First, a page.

OBSERVATIONS OF PRE- AND POST-PARTUM BEHAVIOUR OF MOOSE IN CENTRAL ONTARIO
During May, 1981-1984, observations of female moose (Alces alces americana) with neonates were recorded on 55 occasions. Presence of parturient but no non-parturient adult moose on islands is consistent with moose selecting islands for calving. Alternative explanations for this distribution are discussed. Newborn calves were first observed between May 11 and 16. Thirteen females arrived on islands a maximum of 1.5-7 days prior to being found there with calves. Many islands and some of the same bedding sites were used in more than one year but not always by the same moose. Scratch holes at calving sites were created by moose and may constitute territorial marking. Birthing membranes observed may have been expelled a number of days after parturition. Meconium and other calf feces were seldom present.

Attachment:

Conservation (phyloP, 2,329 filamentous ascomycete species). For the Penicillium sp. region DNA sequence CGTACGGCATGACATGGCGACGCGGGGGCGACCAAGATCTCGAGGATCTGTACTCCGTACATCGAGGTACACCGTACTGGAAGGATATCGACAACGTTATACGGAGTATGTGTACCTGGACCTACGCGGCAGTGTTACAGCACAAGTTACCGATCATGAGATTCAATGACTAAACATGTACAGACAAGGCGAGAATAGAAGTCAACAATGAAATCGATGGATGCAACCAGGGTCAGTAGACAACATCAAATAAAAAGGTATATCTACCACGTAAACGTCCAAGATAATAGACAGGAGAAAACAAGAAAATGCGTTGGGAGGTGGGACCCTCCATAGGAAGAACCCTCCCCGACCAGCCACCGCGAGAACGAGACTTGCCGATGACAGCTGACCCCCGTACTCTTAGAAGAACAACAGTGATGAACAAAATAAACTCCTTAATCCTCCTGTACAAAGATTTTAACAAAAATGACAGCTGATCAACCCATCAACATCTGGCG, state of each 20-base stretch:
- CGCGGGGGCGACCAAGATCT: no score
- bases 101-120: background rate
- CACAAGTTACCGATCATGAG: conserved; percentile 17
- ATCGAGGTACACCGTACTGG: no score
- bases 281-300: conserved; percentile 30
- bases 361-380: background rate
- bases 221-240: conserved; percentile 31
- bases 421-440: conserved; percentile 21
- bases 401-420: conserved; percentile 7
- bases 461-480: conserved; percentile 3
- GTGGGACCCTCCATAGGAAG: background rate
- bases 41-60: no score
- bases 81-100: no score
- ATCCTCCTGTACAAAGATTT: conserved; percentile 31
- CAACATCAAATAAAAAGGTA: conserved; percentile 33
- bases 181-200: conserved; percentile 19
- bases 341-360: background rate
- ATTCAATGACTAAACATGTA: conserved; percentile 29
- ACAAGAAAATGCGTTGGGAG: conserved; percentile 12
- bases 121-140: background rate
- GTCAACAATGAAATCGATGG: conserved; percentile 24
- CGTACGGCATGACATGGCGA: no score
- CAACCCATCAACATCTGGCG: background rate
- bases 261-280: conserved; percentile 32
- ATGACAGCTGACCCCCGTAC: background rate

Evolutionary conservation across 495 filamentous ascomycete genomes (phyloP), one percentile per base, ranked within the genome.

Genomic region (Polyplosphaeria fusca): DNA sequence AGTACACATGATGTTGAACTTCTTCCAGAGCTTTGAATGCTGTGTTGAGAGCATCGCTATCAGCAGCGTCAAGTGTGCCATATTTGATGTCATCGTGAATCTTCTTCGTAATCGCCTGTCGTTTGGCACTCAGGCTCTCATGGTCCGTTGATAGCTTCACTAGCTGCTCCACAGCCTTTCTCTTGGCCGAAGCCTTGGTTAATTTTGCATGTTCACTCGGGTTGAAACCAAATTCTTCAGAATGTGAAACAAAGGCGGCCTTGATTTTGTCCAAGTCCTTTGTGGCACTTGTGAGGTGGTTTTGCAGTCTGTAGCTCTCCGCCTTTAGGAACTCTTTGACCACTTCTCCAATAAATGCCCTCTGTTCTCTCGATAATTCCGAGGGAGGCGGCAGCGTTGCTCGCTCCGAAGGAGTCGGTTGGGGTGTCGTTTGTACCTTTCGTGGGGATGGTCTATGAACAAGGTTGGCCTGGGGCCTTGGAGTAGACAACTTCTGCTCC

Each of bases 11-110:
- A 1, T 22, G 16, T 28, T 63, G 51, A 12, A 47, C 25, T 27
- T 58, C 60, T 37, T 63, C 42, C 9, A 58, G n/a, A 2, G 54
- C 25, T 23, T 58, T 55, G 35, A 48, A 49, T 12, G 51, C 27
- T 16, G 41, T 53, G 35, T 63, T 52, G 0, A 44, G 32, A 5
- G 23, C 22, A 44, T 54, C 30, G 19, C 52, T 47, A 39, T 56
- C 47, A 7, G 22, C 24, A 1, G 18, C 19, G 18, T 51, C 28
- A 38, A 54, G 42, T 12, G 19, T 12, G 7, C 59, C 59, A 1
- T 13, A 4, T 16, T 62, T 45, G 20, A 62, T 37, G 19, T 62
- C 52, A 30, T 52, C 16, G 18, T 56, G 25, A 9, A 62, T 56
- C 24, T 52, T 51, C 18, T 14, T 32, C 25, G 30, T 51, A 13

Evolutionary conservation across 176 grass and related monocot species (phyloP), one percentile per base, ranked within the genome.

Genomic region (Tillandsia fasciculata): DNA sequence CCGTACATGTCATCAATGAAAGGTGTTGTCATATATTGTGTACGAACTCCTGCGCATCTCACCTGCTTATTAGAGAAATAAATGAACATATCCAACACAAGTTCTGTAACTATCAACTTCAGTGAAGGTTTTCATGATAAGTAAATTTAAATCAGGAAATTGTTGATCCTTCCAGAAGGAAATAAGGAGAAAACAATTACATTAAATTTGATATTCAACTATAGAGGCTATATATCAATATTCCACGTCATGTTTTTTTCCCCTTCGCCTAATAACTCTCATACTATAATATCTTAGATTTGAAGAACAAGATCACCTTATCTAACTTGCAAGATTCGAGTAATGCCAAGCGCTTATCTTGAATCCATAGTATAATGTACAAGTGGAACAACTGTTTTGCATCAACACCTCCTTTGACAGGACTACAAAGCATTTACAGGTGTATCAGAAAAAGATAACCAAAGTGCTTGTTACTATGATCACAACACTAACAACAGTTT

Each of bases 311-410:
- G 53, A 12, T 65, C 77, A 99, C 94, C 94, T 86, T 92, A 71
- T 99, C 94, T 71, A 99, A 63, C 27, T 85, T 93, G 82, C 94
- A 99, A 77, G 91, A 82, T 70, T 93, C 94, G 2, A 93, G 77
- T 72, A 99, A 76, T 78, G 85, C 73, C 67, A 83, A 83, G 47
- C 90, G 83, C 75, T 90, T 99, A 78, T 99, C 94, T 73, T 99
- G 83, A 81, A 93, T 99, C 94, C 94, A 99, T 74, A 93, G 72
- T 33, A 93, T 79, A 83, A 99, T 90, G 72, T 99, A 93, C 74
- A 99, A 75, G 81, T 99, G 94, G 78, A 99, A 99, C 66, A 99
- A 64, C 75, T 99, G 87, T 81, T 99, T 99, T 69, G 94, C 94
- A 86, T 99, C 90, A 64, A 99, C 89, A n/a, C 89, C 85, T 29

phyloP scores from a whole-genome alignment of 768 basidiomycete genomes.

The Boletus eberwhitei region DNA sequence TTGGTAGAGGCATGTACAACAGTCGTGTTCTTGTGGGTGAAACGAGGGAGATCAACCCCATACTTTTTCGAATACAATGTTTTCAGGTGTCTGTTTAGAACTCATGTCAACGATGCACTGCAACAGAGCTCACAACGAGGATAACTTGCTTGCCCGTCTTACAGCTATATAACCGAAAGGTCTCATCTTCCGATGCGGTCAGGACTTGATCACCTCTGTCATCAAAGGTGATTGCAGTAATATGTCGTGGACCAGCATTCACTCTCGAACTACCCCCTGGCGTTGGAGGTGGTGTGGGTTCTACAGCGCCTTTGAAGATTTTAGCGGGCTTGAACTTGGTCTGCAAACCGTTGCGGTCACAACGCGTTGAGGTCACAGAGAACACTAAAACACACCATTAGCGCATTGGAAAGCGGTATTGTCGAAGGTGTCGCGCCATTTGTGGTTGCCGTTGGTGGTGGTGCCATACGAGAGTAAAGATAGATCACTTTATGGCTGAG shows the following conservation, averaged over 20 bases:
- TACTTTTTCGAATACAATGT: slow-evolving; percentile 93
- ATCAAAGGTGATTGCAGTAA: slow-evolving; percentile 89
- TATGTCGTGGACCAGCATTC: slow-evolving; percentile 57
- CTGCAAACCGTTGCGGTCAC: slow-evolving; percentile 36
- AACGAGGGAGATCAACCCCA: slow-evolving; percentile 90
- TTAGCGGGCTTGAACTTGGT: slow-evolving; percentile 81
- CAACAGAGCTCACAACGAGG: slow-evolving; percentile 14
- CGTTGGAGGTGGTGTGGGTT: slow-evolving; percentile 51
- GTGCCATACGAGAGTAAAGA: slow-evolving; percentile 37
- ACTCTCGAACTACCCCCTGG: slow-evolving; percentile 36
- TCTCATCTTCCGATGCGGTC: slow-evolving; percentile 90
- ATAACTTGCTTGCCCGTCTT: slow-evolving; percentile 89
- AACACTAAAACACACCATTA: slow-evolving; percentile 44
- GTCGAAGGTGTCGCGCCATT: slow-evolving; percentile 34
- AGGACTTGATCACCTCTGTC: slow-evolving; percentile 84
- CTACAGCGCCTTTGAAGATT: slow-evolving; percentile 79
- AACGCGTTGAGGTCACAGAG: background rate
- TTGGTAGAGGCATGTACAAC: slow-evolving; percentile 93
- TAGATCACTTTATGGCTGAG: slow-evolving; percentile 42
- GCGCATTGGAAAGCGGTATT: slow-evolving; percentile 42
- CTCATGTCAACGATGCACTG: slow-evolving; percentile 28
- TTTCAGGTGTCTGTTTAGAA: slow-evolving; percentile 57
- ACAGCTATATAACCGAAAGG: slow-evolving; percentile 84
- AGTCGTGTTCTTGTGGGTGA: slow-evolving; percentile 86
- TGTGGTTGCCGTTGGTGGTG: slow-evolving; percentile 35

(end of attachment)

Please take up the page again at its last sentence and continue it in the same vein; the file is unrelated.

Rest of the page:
How to Cite
- Authors retain copyright and grant the journal right of first publication with the work simultaneously licensed under a Creative Commons Attribution License that allows others to share the work with an acknowledgement of the work's authorship and initial publication in this journal.
- Authors are able to enter into separate, additional contractual arrangements for the non-exclusive distribution of the journal's published version of the work (e.g., post it to an institutional repository or publish it in a book), with an acknowledgement of its initial publication in this journal.